>>>>and i live in romeo, Mi but my hives are in Imlay City, Mi were my property is at<<<<

So put Mich. in your profile.

>>>>Has anyone addressed the queen cell issue???<<<<

Likely a beginner's misnomer.

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"Listen to the mustn'ts, child. Listen to the don'ts. Listen to the shouldn'ts, the impossibles, the won'ts. Listen to the never haves, then listen close to me . . . Anything can happen, child. Anything can be"

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« Reply #9 on: May 04, 2009, 03:31:05 PM »

welcome to the group Fenux1255

Johnny
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eri
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« Reply #10 on: May 04, 2009, 03:41:17 PM »

Likely a beginner's misnomer.
Or maybe not. I saw 2 queen cells at the bottom of a frame of a package I hived April 9. One of the cells contained a developing larva. The purpose of my inspection was to check if 80% of the frames had been filled with comb, eggs, capped and uncapped larvae, and stores -- they had been. I also saw the queen.

Based on my own observations and theories developing from what I have read, a single developing queen cell is not cause for "immediate action."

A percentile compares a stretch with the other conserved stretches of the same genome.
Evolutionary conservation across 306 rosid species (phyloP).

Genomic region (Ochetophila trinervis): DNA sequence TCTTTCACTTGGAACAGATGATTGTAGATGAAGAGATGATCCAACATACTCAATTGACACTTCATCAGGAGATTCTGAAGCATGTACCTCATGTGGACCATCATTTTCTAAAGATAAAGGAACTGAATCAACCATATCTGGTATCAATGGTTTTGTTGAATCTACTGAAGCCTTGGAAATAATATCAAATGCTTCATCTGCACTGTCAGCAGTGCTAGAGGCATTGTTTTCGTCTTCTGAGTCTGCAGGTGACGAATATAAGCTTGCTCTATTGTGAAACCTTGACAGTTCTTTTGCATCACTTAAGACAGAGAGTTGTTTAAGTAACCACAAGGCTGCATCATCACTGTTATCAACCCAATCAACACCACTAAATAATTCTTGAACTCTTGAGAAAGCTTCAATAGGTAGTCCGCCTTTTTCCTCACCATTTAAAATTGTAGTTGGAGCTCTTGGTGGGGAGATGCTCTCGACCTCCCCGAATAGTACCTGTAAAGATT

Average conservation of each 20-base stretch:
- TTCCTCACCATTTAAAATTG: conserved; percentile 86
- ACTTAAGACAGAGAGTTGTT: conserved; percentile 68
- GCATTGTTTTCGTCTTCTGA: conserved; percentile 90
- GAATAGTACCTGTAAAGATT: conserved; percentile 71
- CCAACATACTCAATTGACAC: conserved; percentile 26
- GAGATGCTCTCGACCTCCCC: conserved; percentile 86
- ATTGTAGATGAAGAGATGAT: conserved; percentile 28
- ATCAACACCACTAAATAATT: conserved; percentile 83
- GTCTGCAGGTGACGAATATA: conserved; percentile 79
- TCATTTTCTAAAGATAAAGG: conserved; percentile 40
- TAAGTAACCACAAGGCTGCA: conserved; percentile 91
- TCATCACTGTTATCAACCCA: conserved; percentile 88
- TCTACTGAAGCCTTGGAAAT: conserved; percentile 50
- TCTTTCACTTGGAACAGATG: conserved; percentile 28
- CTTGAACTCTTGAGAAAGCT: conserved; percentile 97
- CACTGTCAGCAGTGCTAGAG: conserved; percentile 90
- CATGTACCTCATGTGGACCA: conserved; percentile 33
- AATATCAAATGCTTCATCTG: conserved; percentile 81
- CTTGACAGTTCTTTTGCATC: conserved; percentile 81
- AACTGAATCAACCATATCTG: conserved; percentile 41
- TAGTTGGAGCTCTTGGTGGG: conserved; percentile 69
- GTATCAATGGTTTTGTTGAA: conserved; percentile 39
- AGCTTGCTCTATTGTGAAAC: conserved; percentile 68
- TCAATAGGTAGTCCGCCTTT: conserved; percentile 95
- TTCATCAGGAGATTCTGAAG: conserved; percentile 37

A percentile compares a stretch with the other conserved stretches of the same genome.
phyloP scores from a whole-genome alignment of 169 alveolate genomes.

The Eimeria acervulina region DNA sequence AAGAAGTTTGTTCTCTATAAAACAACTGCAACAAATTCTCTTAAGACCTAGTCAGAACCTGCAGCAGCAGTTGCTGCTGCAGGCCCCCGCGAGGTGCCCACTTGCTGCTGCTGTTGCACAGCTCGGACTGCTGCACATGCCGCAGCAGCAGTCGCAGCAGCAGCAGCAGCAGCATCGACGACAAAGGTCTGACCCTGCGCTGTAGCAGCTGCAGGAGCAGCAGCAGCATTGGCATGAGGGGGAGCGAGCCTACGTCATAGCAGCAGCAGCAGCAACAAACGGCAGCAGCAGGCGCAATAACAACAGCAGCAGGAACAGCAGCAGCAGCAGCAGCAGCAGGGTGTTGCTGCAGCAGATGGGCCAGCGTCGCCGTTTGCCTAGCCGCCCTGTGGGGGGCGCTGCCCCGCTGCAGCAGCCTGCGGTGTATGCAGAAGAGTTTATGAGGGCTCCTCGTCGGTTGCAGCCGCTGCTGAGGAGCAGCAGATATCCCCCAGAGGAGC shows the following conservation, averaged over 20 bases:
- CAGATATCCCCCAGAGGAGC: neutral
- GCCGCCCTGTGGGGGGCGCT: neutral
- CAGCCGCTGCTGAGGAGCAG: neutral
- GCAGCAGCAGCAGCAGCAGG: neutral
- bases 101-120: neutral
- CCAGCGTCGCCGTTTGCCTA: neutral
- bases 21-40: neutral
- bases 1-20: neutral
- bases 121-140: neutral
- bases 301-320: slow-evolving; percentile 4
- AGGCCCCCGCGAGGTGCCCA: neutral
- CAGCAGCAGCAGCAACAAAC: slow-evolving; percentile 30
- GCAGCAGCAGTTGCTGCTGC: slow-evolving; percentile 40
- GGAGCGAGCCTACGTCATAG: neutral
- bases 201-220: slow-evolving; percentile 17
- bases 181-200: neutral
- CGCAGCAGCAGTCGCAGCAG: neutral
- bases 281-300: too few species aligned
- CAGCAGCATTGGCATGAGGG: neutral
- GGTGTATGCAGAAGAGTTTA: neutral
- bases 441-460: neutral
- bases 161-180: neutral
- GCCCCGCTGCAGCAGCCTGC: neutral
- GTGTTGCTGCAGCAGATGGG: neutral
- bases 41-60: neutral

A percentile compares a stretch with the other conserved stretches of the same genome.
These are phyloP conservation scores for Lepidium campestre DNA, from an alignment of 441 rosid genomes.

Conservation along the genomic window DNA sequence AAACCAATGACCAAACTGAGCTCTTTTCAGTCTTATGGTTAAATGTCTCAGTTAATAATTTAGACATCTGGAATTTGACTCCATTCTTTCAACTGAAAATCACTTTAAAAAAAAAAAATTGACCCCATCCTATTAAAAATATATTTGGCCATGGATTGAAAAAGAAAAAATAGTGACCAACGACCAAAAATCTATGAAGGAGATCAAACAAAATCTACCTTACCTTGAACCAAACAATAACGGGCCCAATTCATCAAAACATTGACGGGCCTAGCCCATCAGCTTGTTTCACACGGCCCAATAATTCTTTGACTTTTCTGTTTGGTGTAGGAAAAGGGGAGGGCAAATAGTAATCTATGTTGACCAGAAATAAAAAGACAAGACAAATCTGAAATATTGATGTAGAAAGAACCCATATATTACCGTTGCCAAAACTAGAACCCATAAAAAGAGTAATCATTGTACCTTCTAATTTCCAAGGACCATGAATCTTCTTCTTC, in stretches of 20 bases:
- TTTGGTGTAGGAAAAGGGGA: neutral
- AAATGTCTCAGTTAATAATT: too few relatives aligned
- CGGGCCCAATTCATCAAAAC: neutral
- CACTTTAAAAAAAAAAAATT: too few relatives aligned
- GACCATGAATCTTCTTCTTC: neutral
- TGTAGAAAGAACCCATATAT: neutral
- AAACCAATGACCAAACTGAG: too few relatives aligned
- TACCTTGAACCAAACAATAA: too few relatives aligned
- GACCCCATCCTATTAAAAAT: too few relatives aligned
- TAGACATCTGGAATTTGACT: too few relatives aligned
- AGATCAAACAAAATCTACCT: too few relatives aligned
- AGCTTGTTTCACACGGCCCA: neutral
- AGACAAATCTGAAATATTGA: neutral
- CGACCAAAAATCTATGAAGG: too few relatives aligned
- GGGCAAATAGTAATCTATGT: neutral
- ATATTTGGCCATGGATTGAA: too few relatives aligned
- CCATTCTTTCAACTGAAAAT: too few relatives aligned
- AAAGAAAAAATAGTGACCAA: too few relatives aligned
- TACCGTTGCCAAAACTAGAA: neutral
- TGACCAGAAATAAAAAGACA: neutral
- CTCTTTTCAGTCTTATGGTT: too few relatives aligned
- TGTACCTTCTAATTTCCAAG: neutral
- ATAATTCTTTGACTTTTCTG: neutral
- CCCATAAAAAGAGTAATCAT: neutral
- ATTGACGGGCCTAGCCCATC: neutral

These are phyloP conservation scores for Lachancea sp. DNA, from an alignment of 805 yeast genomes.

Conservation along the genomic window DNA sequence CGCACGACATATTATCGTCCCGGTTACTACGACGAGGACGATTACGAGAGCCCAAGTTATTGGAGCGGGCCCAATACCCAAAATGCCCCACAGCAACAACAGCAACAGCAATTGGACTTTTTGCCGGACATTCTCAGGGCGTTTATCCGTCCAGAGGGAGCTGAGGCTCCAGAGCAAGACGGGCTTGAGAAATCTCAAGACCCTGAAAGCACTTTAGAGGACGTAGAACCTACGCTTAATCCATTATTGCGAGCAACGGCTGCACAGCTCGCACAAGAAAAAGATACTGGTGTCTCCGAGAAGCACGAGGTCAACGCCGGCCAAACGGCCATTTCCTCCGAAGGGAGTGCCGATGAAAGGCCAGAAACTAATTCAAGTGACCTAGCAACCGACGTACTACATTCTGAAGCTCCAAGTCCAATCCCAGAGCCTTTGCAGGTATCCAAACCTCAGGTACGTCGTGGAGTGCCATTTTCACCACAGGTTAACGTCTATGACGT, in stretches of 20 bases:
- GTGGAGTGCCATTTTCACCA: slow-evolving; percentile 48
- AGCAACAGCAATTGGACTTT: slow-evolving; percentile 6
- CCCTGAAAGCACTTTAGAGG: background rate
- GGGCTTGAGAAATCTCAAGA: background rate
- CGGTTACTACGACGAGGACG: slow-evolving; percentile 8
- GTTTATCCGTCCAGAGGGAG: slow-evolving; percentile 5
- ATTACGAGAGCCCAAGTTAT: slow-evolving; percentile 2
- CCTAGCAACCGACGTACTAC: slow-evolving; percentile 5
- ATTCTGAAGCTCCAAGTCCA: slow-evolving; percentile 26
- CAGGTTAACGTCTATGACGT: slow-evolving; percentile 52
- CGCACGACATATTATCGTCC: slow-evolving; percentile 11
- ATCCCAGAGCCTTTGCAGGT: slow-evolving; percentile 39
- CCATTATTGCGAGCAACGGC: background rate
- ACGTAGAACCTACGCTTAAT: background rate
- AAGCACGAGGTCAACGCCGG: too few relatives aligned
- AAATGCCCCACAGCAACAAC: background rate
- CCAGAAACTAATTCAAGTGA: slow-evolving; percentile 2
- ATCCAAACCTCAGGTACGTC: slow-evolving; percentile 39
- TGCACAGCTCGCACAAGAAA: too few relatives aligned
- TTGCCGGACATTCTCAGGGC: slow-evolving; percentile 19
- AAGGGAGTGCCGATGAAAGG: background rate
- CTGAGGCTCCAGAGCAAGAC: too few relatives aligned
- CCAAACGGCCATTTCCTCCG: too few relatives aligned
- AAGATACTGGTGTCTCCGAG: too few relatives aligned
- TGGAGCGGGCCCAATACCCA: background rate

Perhaps the bees were getting crowded and are "thinking" about swarming: I added a second box to give additional space to raise brood and place stores. This is my first guess.

Perhaps the bees want to replace the queen: I will check in a week or so to see how the second box is developing and the status of the queen cell. If I again find a good brood pattern and expansion I will leave the cell and check again in another week or so. In other words, now that I have seen the larva in the cell I will monitor the hive for changes, but I will leave the cell intact. I figure the bees put it there for a reason unbeknownst to me but my own reasoning and curiosity considers it a learning experience.

Best of luck with your bees. I hope others chime in as I am only a second-year beekeeper and still trying to learn.


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On Pleasure
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kathyp
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« Reply #11 on: May 04, 2009, 03:53:51 PM »